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EPX gene

eosinophil peroxidase

Normal Function

The EPX gene provides instructions for making a protein called eosinophil peroxidase. This protein is found within certain white blood cells called eosinophils. During a normal immune response, eosinophils are activated (turned on), and they travel to the area of injury or inflammation. The cells then release proteins and other compounds that have a toxic effect on severely damaged cells or invading organisms. One of these proteins is called eosinophil peroxidase. This protein helps form molecules that are highly toxic to bacteria and parasites. These toxic molecules also play a role in regulating inflammation by fighting microbial invaders.

The eosinophil peroxidase protein is produced as a long strand that is cut (cleaved) into two smaller pieces. The shorter piece is known as the light chain and the longer piece is known as the heavy chain. These two pieces are attached to each other to form functional eosinophil peroxidase.

Health Conditions Related to Genetic Changes

Eosinophil peroxidase deficiency

At least three mutations have been found to cause eosinophil peroxidase deficiency. This condition affects eosinophils but causes no health problems in affected individuals. These mutations reduce or prevent eosinophil peroxidase production or result in a protein that is unstable and nonfunctional. As a result, eosinophils have severely reduced amounts of eosinophil peroxidase or none at all. The cells lacking eosinophil peroxidase are smaller and may have structural changes, but the other proteins within affected eosinophils are normal and the loss of eosinophil peroxidase does not appear to impair the function of these cells.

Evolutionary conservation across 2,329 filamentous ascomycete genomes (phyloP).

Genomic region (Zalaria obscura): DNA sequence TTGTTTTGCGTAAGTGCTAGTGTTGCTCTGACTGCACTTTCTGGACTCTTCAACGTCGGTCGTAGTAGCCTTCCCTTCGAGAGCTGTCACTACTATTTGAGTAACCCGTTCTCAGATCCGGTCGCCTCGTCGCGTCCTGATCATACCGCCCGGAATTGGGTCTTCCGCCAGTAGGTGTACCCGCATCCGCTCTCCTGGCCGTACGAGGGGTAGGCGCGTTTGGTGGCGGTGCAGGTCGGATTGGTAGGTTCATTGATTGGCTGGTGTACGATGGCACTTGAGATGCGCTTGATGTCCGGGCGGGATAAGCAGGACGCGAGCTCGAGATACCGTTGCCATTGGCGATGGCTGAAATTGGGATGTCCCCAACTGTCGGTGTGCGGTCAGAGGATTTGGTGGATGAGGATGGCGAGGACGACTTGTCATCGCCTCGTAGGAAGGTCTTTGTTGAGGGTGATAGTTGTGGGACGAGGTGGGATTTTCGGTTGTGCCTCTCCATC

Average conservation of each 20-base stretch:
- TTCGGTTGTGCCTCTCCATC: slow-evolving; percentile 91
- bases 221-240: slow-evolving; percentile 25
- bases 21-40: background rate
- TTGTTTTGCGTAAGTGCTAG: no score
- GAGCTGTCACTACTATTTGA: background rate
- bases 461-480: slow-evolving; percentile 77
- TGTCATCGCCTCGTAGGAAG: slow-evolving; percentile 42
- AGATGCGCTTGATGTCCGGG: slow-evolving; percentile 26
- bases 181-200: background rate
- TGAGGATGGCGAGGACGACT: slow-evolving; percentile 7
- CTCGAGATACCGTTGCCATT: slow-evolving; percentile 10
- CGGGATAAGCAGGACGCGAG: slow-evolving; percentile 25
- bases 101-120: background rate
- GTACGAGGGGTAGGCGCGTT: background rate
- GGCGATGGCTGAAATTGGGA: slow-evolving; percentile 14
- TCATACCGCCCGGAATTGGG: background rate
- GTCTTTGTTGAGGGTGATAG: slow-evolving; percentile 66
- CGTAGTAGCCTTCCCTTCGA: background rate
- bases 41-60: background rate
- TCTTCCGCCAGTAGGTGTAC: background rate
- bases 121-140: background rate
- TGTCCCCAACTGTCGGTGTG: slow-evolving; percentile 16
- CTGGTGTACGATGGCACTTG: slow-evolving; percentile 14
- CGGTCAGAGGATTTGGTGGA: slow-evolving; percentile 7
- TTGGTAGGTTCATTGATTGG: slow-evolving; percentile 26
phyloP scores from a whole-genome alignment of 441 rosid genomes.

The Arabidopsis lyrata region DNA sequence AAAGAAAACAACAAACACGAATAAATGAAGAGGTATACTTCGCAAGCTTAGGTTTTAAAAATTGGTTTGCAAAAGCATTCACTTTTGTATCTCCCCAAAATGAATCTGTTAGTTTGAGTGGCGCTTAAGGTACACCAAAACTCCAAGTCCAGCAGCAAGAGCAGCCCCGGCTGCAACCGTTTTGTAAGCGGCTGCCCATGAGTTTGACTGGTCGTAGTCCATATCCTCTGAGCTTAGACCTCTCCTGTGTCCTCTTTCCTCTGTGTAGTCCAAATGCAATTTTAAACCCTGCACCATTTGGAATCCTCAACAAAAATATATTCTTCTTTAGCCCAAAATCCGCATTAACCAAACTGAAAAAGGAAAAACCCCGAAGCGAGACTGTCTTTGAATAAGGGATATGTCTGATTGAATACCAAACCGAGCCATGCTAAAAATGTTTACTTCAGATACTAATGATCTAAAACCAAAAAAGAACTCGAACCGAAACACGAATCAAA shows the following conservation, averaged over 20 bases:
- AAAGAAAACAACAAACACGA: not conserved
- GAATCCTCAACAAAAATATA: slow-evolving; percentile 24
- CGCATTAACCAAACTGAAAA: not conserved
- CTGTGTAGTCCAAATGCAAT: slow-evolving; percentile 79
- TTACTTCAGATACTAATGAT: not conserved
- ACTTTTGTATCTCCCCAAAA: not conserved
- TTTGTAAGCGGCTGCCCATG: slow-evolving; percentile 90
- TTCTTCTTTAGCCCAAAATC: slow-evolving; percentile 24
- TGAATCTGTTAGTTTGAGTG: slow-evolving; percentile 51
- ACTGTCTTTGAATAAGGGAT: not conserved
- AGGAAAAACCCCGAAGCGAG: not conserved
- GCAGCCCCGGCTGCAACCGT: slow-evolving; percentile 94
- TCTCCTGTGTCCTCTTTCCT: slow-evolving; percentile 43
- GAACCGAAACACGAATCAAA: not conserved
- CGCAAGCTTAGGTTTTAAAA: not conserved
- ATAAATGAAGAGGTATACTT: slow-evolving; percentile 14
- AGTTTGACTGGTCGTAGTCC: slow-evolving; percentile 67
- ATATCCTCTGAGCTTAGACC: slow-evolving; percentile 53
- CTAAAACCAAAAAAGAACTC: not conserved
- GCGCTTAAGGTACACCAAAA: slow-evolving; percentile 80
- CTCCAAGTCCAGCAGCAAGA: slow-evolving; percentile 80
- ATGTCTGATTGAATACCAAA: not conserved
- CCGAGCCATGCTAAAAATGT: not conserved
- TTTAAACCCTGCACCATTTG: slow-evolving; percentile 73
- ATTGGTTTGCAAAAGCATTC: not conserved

More About This Health Condition

Other Names for This Gene

  • eosinophil peroxidase preproprotein
  • EPO
  • EPP

Additional Information & Resources

Tests Listed in the Genetic Testing Registry

Scientific Articles on PubMed

Catalog of Genes and Diseases from OMIM

Gene and Variant Databases


  • Acharya KR, Ackerman SJ. Eosinophil granule proteins: form and function. J Biol Chem. 2014 Jun 20;289(25):17406-15. doi: 10.1074/jbc.R113.546218. Epub 2014 May 6. Citation on PubMed or Free article on PubMed Central
  • Romano M, Baralle FE, Patriarca P. Expression and characterization of recombinant human eosinophil peroxidase. Impact of the R286H substitution on the biosynthesis and activity of the enzyme. Eur J Biochem. 2000 Jun;267(12):3704-11. doi: 10.1046/j.1432-1327.2000.01403.x. Citation on PubMed
  • Yamaguchi Y, Zhang DE, Sun Z, Albee EA, Nagata S, Tenen DG, Ackerman SJ. Functional characterization of the promoter for the gene encoding human eosinophil peroxidase. J Biol Chem. 1994 Jul 29;269(30):19410-9. Citation on PubMed

The information on this site should not be used as a substitute for professional medical care or advice. Contact a health care provider if you have questions about your health.